She does not believe in eliminating police or defunding police, but said it makes sense to look at municipal budgets and see where money is going. She knows police deal with a lot more than law enforcement and crime, including situations with people who have mental health needs or are homeless. She sees where police could use the aid of counselors, as well as a the problem that Maine does not have enough mental health providers. She supports state plans put in place before the pandemic that will help Maine "continue to attract people to the state, and providers who will help us with these issues," she said.

Doudera sees how climate change is affecting the whole state, and the three coastal communities she represents.

Due to sea-level rise, access to the ferry is almost cut off on Islesboro during storm surges, she said. People with properties near the water are dealing with issues with flood zone maps and whether they will be able to sell their properties. At the Snow Bowl there are issues with how much snow the area is going to have as well as funding the facility. The issues go on, she said, and include the rise in ticks and tick-borne illnesses.

The use of clean energy is needed to deal with Maine's fossil fuel emissions, primarily coming from home heating and vehicles, she said. She also supports exploring options such developing our own utilities and our own electrical grid, she said.

Doudera supports government efforts to expand broadband internet access in Maine. She feels fortunate to live in an area with pretty good internet, but is surprised that there are pockets all over the state that are either underserved or not served, and that there is no competition.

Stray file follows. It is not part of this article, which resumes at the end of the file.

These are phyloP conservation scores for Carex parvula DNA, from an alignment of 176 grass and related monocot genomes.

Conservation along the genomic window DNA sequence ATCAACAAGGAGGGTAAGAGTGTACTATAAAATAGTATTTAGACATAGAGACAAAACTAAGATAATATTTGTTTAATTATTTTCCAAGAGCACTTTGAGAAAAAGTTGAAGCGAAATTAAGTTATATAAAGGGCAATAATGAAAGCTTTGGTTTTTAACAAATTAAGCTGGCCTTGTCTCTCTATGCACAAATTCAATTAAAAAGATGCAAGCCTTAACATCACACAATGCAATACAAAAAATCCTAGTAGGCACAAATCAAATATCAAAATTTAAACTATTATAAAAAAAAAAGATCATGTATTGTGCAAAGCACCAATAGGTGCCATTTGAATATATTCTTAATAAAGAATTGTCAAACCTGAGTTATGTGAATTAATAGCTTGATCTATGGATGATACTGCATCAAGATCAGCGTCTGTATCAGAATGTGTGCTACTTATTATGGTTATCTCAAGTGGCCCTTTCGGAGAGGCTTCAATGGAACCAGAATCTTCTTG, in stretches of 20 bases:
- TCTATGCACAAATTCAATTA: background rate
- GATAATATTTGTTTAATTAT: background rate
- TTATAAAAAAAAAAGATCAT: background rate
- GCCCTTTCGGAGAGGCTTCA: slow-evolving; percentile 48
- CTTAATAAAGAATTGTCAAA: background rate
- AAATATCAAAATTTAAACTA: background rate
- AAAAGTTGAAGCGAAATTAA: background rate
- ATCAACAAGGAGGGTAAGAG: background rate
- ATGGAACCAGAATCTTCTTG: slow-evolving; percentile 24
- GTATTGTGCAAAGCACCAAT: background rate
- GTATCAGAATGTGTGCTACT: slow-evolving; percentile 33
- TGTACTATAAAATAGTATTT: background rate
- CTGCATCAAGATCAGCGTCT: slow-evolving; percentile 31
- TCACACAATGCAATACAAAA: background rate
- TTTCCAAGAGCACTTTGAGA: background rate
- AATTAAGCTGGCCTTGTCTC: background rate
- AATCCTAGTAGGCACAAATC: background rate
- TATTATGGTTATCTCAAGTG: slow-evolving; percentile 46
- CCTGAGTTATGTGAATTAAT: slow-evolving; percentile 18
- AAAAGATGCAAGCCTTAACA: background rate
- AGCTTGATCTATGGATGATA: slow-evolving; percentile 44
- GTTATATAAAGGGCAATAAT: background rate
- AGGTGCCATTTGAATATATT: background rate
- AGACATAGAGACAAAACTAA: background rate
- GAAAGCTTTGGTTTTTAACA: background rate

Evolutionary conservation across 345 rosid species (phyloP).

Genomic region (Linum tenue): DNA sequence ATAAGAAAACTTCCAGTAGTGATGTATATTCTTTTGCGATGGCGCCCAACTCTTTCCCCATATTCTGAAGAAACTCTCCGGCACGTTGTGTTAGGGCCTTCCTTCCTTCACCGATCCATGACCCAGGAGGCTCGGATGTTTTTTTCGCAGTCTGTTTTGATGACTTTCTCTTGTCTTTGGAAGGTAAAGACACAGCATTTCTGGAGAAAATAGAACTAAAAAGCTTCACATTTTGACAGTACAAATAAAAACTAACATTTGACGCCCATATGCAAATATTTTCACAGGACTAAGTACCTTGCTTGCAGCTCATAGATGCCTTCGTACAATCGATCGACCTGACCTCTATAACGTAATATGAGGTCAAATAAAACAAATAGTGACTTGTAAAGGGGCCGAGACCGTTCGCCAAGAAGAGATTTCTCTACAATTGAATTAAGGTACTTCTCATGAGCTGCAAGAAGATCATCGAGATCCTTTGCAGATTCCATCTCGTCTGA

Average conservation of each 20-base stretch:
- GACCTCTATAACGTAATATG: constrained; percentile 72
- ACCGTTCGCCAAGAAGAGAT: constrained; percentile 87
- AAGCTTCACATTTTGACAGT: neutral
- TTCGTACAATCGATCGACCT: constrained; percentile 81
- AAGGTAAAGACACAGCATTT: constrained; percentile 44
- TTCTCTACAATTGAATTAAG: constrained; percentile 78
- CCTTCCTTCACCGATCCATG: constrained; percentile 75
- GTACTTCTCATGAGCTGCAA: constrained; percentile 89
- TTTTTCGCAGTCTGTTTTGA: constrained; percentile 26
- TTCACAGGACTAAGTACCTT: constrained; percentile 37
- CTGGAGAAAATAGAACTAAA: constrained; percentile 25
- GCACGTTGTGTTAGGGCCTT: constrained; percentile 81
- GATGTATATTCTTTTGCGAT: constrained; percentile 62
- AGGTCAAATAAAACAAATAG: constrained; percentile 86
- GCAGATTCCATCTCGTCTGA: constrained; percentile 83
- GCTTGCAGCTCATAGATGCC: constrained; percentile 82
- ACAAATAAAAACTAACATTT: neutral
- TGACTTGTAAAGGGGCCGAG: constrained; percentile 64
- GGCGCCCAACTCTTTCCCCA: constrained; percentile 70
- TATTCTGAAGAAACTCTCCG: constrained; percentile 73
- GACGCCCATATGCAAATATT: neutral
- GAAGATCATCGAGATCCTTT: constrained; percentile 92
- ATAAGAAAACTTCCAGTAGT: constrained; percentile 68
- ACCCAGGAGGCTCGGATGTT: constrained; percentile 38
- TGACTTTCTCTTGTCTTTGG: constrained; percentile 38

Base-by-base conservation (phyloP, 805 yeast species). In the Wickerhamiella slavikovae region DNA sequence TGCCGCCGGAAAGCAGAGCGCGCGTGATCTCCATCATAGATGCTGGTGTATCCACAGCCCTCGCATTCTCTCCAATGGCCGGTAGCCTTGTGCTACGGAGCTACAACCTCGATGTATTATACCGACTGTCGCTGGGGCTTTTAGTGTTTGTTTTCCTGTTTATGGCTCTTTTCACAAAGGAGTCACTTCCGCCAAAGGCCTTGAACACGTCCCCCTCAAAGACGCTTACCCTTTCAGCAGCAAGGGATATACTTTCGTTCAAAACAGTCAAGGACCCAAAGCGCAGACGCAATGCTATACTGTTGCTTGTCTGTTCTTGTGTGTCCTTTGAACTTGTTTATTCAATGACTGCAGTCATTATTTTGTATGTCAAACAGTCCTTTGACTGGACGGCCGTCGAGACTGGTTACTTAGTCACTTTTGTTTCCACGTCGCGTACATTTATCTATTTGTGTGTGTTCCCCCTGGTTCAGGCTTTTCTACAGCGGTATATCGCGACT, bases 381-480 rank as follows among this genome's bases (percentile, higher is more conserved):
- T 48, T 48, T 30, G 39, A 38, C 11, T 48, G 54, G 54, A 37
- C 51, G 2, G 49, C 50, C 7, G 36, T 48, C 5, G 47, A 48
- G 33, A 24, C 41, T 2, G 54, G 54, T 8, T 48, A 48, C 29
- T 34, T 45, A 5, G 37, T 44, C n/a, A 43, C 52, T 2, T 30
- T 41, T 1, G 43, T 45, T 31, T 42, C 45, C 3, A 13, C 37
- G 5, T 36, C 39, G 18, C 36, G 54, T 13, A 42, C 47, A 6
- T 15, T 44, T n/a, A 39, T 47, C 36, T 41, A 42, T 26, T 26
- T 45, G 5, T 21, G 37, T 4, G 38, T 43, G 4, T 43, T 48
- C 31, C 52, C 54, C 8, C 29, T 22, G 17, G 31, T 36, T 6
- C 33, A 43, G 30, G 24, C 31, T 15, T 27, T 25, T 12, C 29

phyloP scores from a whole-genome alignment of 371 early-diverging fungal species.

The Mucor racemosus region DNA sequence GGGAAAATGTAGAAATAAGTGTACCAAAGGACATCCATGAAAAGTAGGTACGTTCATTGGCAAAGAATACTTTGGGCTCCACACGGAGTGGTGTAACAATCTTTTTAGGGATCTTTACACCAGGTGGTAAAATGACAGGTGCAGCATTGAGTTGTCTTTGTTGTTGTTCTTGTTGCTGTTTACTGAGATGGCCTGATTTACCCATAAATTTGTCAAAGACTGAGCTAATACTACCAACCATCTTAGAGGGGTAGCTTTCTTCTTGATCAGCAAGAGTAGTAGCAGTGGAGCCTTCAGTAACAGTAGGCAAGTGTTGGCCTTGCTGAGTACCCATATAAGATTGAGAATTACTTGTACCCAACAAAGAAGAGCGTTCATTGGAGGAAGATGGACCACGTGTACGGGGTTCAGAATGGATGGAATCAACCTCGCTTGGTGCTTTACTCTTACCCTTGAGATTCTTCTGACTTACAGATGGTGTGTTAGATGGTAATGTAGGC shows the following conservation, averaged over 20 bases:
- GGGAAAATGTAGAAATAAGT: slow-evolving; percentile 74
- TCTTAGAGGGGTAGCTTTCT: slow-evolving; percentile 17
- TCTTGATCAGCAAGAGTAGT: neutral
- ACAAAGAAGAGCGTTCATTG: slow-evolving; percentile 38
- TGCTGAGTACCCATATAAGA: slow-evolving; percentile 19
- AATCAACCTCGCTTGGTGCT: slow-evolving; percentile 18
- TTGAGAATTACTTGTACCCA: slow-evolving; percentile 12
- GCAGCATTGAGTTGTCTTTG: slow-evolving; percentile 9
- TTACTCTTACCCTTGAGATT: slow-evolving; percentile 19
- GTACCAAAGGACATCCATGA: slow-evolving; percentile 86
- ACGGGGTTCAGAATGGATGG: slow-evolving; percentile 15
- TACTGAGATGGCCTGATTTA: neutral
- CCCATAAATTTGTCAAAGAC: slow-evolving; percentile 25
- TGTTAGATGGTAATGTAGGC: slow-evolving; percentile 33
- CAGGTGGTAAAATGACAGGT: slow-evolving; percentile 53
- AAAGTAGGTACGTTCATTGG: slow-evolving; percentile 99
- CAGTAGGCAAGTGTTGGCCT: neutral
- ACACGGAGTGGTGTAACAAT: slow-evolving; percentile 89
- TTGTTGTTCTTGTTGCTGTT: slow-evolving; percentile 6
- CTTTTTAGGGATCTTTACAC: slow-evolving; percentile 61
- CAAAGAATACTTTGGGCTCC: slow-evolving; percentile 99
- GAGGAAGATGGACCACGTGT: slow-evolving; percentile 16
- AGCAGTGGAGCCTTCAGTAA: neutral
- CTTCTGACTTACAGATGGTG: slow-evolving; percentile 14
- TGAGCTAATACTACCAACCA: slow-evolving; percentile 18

Doudera works as a real estate agent and recently showed a Northport property via Facetime to a couple in Colorado. They loved the property, but when they asked about internet and were told this part of Northport is not served by high speed internet, they said they love the house, "but absolutely have to have fast internet."

The need for broadband ties in not only with people who are living here, for remote schooling or telehealth, but also to attract new people to the state, she said.

"We definitely need to continue on the road to more broadband. We have to approach this just like they approached electricity in the 1930s and make sure the whole state is covered."

Doudera wants to continue to work on health care affordability and increase providers in Maine.

"We need more providers, and while here Pen Bay has done a great job of recruiting more doctors, the rest of the state needs more health care professionals."

She feels lucky that for the first time in all the years she has lived in Maine she has a health care plan through the state.

Before that, she was self-insured for 35 years. Her plan didn’t pay for anything and cost and arm and a leg, she said.

Even if people have health insurance, it has to be affordable, she said. She sees this as a right.

Doudera is thankful for the number of people who tell her they are grateful for the job she is doing, which includes “folks who are not Democrats. That makes me feel really good because I want to represent everybody, not just the people who are in my party."

When the pandemic emerged she found it gratifying to be able help people. It made her feel a little less powerless that she was helping people with their unemployment, or helping their brother get off a cruise ship in Florida or helping them get health care for their child, she said.

"It’s been a crazy 2020, and we’re getting through it. We’re doing a good job. The people in this community have been wonderful about reaching out and helping people," she said.

Election 2020 - Vicki Doudera - Candidate: Maine House District #94